[podcast] Naturals and Synthetics: On Even Ground?

Celeste Lutrario, Burt's Bees
Celeste Lutrario, Burt's Bees

Burt’s Bees may be best known for its lip balm but things are about to change; at least, if Celeste Lutrario, vice president of research and development for the company, has it her way. In an exclusive podcast, she shared with Cosmetics & Toiletries findings from new sensitive skin research presented at the American Academy of Dermatology meeting—as well as the company’s motivations for it.

Burt’s Bees has been a pioneer in development of not only lip balm, but natural skin care—and now, color cosmetics—for more than 30 years. According to Lutrario, its product development has followed the founders’ beliefs in the power of natural ingredients to nourish and care for the skin. “Keep in mind that we’re all part of nature and through evolution, people have been using natural products to heal and care for their skin and body,” she said.

A unique aspect about Burt’s Bees as a company is that products are formulated under specific principles rooted in the edict that healthy skin is balanced skin. As such, the company uses natural ingredients with the “right” nutritional profiles.

“We almost address [skin care] like food,” said Lutrario. “We look for vitamins, minerals, essential fatty acids and antioxidants—all with the intention to feed the skin the nutrition it needs to be healthy. And keeping in mind the skin is the largest organ, it needs the same type of care and nutrients that all the other organs in your body need to be healthy.”

The Study: Beyond Parity

In support of this belief and to substantiate its sensitive skin product efficacy, the company commissioned a study in light of the rising incidence of sensitive skin conditions. The goal was to show that nature-based skin care products can, in fact, help skin that is highly sensitive.

“We wanted to prove that natural products are as safe and tolerable as the synthetic products dermatologists currently recommend. This was all done to show the dermatology community that if they have patients requesting natural products, Burt’s Bees is an option they can recommend.” In fact, the results from the study were submitted to the National Eczema Association, which awarded Burt’s Bees its seal of approval for labeling purposes.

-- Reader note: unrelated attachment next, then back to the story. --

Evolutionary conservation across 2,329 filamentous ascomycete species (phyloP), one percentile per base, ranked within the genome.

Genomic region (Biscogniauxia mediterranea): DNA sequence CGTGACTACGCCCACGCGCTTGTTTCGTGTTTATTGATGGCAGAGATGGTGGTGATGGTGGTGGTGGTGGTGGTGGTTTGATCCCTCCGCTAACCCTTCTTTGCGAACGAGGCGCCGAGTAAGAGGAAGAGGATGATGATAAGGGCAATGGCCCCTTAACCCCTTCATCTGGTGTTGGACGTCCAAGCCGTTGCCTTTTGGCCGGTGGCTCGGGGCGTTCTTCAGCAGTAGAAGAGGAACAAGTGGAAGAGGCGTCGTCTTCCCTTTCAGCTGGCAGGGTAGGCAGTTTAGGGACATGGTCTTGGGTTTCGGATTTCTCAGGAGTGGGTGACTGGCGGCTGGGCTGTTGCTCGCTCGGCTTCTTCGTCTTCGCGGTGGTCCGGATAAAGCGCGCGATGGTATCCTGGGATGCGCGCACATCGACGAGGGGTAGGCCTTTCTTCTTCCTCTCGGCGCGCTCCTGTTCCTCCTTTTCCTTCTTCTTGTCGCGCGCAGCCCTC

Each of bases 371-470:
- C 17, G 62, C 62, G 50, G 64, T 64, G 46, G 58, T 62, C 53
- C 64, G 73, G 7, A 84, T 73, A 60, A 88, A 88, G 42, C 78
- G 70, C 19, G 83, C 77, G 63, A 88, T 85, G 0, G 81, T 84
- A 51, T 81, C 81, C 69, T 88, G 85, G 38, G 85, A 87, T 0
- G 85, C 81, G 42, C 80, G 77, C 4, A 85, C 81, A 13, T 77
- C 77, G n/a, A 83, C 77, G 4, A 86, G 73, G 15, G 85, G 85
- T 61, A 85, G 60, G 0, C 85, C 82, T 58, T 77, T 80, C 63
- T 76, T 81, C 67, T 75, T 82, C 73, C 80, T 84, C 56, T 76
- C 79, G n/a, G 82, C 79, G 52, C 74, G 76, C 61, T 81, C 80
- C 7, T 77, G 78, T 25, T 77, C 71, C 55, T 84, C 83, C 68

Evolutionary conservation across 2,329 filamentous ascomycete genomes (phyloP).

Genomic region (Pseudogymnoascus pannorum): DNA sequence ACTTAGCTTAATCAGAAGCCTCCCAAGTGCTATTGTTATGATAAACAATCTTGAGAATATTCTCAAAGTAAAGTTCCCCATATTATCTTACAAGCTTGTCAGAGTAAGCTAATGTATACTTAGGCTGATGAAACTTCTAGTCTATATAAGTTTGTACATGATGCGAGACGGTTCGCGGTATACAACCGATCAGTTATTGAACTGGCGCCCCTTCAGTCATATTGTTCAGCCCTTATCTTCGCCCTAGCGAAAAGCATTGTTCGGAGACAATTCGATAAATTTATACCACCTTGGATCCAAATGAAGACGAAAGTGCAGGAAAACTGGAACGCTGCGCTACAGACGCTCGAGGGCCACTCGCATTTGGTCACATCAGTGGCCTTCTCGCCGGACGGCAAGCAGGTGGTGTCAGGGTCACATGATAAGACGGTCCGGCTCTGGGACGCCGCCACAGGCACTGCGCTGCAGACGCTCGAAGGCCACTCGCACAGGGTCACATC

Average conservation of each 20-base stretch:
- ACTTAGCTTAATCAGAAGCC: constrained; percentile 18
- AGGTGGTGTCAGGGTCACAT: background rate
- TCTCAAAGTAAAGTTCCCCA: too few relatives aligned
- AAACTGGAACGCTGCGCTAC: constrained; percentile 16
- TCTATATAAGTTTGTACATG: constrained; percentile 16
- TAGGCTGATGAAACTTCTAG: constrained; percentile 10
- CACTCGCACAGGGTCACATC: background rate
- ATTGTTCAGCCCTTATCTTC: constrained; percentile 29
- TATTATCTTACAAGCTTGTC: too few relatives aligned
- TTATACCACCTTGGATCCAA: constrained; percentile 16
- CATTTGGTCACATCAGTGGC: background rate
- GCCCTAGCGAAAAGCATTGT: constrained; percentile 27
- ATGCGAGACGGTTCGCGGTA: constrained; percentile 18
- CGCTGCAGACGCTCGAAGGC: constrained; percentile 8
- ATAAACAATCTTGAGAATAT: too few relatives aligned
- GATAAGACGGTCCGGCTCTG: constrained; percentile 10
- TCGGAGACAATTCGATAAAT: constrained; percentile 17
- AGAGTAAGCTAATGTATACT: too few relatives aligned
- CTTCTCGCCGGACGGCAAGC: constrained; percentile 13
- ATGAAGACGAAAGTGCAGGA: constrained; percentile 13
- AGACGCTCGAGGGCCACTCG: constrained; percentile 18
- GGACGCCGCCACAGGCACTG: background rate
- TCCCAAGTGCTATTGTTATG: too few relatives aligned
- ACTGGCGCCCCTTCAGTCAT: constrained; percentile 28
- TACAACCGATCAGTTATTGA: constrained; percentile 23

Zoe Draelos, M.D., led the double-blind, randomized and controlled study, and Burt’s Bees products were compared with a leading dermatologist-recommended synthetic regimen. A group of 120 subjects was split into three groups clinically diagnosed for cosmetic intolerance, rosacea and eczema.

“I’m not saying natural is better than synthetic or synthetic is better than natural. But we [at Burt’s Bees] have believed for a long time that our products work as well as synthetic products." -Celeste Lutrario

The subjects using the products were evaluated for overall skin appearance and parameters including visual smoothness, tactile smoothness, clarity and radiance. Results showed the natural Burt’s Bees products actually outperformed the dermatologist-recommended synthetic regimen in all parameters at weeks two and four.

“We were looking for parity, and we expected and hoped it, but in this study, we got better than parity,” said Lutrario. “By week four, all improvements were statistically significant. Some of the actual data is that the nature-based sensitive skin regimen provided an average 33% improvement at week four while the leading dermatologist-recommended regimen provided a 3% improvement at week four.”

Bigger Picture: Natural vs. Synthetic

During the interview, Lutrario emphasized the point of the study was not to discredit synthetic products. She believes there is a place for both, and that both synthetics and naturals work but in different ways.

“I’m not saying natural is better than synthetic or synthetic is better than natural. But we [at Burt’s Bees] have believed for a long time that our products work as well as synthetic products. I bring this up because for so long, there has been a myth in our industry that natural does not work. We believe that it does and it’s because when you’re using products that are nutritive, like naturals, they can be very beneficial for skin.”

So the bottom line? Burt's Bees may put forth a lip-smacking balm, but the battle it is waging is on a bigger front than the lip barrier; it's for the reputation of the larger naturals industry.    

For more on the Burt's Bees company philosophy, this clinical study, future Burt's Bees projects and more, listen to our exclusive podcast:

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